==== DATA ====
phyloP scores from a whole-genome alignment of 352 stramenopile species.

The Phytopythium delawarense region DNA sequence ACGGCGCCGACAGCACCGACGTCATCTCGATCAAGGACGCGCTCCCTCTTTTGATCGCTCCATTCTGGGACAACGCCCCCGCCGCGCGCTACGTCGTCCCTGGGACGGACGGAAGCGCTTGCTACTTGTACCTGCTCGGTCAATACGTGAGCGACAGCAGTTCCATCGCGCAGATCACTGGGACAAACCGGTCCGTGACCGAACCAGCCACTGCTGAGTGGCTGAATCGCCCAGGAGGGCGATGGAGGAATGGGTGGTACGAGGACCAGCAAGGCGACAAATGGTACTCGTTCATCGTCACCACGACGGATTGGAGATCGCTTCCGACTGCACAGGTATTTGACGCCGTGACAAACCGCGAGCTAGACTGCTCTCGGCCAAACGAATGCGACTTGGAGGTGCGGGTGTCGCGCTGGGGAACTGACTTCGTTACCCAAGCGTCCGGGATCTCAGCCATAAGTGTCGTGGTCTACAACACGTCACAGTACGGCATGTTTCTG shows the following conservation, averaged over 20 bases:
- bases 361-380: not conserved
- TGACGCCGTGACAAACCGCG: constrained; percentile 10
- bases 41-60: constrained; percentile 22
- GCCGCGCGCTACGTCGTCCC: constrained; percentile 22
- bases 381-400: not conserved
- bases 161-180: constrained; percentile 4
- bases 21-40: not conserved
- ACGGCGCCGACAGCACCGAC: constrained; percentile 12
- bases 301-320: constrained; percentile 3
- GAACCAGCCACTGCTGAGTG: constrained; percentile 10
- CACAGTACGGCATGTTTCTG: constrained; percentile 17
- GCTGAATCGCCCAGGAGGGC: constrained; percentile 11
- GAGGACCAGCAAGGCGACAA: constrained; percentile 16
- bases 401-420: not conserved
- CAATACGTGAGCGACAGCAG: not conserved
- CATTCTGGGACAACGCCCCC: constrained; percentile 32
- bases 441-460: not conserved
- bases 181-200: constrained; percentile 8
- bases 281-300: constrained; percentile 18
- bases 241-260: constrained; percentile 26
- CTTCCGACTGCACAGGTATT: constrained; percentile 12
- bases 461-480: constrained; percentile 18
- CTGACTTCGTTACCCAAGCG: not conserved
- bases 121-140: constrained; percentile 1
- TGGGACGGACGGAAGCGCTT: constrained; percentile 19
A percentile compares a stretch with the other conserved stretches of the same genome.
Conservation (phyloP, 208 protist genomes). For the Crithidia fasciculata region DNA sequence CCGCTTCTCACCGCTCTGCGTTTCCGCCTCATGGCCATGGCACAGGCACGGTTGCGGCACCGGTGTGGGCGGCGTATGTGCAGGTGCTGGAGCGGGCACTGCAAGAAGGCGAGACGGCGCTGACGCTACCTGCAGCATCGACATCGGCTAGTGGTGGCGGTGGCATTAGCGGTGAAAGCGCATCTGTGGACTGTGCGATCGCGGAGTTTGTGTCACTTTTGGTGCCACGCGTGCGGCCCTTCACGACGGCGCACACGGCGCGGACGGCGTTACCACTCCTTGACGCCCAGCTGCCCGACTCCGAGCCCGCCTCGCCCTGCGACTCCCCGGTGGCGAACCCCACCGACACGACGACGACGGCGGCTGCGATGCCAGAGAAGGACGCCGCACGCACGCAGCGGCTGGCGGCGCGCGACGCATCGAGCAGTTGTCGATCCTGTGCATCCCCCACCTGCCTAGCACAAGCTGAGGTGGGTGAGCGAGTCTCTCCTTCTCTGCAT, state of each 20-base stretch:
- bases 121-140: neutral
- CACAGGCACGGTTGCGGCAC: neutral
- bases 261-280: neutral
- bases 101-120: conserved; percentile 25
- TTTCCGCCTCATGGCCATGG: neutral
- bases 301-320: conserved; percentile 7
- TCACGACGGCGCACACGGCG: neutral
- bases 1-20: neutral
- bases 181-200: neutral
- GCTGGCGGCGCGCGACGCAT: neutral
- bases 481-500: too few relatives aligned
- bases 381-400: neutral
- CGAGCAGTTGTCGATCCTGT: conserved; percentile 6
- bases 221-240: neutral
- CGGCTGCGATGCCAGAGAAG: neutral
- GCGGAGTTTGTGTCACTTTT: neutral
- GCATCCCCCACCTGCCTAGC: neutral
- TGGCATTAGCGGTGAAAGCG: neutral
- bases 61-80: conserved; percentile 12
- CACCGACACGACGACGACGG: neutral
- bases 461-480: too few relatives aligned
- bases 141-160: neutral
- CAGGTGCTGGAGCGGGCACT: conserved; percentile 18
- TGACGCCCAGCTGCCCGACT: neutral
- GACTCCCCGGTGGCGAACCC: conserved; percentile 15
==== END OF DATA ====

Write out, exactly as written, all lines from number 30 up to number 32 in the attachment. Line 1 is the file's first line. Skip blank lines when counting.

- bases 121-140: neutral
- CACAGGCACGGTTGCGGCAC: neutral
- bases 261-280: neutral